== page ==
Both companies would surely argue they just need more time to show their strategies are working. Recent events indicate they may not have it.

THE NEWS IN BRIEF

FASHION, BUSINESS AND THE ECONOMY

Ralph Lauren Store front with logos on canopy covers over the display windows.

Ralph Lauren sees faster growth on pricing and new customers. The New York-based apparel company is targeting revenue growth in the mid-to-high single digits in each of the next three fiscal years, including the current one, according to a statement published Monday ahead of a presentation to investors.

Italy’s market watchdog approves bid to take Tod’s private. The Della Valle brothers said last month their holding company would offer to buy Tod’s shares at €40 each, valuing the company at €1.32 billion ($1.3 billion).

Gap is cutting 500 corporate jobs during profitability crunch. The roles being eliminated are primarily at Gap’s offices in San Francisco and New York, as well as in Asia, the company said Tuesday.

Hedge fund Ancora seeks ouster of Kohl’s CEO, chairman. Ancora Holdings is now pushing for the removal of the US retailer’s chief executive and board chairman, according to a letter sent to the company on Thursday. The move marks the beginning of a new round of shareholder unrest for Kohl’s.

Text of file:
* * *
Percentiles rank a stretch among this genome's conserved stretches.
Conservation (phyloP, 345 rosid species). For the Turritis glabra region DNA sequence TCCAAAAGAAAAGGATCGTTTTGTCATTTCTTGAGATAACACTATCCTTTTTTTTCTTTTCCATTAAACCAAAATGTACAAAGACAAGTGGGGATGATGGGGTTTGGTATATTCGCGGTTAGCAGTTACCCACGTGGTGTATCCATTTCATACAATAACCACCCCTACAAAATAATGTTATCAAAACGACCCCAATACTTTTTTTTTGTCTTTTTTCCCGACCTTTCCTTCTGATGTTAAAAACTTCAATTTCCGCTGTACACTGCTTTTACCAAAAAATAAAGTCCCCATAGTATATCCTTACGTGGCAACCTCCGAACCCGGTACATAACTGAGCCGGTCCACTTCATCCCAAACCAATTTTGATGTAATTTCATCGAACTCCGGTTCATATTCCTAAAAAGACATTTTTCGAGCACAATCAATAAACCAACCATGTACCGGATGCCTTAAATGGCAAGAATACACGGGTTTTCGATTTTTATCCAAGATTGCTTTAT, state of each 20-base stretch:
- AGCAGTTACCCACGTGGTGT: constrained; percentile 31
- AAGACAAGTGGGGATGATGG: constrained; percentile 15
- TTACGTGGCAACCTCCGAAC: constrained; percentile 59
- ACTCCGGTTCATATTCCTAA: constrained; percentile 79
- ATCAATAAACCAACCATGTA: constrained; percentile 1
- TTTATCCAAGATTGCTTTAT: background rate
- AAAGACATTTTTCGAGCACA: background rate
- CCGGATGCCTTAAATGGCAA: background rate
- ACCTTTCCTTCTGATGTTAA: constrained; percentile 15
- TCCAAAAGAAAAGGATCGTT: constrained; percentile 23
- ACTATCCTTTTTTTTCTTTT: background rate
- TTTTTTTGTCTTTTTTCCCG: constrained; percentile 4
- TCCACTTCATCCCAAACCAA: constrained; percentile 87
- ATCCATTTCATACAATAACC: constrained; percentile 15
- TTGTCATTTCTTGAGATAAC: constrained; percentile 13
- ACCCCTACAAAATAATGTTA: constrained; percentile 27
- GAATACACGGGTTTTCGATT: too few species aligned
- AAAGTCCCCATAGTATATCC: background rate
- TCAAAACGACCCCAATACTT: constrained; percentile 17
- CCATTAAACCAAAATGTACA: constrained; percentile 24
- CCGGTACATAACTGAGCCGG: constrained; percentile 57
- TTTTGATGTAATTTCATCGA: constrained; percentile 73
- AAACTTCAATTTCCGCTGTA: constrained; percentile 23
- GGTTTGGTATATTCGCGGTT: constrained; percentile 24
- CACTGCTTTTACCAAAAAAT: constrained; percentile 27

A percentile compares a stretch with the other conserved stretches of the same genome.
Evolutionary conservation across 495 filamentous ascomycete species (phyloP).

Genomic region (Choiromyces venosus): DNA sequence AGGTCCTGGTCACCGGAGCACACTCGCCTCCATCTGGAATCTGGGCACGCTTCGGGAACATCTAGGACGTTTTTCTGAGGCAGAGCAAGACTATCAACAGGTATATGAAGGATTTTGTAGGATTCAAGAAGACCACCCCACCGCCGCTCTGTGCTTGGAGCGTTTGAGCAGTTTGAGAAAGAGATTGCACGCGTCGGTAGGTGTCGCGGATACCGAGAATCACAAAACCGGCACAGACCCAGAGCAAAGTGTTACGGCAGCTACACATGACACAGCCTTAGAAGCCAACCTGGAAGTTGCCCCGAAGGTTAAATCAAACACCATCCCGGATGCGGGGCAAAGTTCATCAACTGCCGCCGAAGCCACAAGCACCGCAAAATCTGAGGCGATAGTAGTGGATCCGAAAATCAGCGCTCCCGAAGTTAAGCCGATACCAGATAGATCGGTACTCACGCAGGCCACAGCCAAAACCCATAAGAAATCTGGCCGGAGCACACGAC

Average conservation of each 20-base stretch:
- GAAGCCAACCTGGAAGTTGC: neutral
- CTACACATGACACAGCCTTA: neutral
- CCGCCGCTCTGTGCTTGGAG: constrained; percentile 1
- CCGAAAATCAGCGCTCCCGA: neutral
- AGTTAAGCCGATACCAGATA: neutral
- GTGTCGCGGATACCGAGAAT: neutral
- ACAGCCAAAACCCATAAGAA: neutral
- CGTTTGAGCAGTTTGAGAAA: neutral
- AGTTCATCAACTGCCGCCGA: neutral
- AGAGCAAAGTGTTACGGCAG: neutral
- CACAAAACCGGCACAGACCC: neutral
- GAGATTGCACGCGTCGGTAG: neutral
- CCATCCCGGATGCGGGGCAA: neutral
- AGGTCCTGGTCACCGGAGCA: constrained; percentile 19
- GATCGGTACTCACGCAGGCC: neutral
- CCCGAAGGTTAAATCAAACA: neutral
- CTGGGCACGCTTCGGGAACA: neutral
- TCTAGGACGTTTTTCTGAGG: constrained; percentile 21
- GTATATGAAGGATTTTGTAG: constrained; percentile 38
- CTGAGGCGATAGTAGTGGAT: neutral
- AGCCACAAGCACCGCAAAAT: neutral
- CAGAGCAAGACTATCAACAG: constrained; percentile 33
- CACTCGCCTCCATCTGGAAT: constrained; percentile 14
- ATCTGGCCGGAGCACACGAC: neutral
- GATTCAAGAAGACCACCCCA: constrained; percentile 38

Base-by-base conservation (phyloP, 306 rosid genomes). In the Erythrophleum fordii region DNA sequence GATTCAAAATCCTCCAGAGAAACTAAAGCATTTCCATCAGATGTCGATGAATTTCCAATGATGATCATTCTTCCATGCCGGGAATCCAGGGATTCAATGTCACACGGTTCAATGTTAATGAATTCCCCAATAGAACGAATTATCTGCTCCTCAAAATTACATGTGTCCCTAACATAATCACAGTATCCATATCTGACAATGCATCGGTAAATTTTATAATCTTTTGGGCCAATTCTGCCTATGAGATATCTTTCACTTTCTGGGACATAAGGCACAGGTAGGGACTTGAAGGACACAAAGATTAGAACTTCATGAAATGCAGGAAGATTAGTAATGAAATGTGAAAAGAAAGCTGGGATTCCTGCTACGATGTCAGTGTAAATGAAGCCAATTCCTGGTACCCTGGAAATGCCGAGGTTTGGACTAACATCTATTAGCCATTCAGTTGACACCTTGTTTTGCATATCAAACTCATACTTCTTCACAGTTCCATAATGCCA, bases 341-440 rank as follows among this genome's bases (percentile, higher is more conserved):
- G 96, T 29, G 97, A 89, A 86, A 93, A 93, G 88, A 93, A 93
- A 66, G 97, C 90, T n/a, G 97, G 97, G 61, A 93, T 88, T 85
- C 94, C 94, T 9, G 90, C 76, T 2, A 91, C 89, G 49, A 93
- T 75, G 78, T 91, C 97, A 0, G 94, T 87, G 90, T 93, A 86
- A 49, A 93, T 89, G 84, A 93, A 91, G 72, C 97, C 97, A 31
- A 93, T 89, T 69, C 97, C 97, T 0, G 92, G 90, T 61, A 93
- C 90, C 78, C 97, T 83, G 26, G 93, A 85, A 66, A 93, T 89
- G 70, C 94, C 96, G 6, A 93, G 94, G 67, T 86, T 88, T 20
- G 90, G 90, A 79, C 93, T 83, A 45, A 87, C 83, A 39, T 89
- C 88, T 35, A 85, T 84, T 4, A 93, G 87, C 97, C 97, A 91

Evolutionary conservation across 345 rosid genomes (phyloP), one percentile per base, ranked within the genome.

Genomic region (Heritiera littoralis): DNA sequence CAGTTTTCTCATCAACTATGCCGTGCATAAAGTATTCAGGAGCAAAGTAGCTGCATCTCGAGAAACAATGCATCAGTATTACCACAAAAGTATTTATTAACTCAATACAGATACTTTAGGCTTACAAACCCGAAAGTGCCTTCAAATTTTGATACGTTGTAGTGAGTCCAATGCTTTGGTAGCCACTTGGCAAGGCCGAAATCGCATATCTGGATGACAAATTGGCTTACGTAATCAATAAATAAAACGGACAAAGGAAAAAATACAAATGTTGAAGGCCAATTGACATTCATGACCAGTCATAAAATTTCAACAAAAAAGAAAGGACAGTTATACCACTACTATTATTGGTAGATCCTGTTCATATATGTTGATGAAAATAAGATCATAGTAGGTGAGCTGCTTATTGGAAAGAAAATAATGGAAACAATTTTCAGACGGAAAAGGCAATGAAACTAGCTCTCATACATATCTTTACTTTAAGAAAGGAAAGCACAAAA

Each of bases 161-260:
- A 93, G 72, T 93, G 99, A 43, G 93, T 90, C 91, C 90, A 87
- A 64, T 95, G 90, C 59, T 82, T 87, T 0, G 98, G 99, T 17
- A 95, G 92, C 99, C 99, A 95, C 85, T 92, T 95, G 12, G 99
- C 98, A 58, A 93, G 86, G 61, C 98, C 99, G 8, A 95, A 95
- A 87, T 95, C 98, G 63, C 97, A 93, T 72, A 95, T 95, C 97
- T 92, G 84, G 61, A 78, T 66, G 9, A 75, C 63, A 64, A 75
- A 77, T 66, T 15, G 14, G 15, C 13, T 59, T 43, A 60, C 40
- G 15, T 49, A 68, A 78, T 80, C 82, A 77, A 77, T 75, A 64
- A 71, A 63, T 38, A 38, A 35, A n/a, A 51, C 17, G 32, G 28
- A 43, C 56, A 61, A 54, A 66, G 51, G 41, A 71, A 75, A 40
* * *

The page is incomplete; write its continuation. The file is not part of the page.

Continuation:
PVH joins $250 million fashion climate fund. The initiative was launched in June by the non-profit Apparel Impact Institute to finance, scale and de-risk promising solutions that could slash the industry’s carbon emissions in the coming years.

JD Sports to pay former CEO £5.5 million after exit. As part of the agreement former chief executive Peter Cowgill is prevented from working or advising any competitors to the British sports chain and he cannot solicit any of its employees, according to a statement Wednesday.

Target to hire 100,000 holiday workers and offer deals earlier. The big-box retailer had hired 100,000 workers for last year’s holiday season, which was marked by tight labour supply. It had hired about 130,000 seasonal workers in both 2019 and 2020.

JD Sports cautious on outlook as cost pressures weigh. The company’s comments come amid soaring energy and other costs in Britain, with fashion retailers Primark and Asos warning about profits.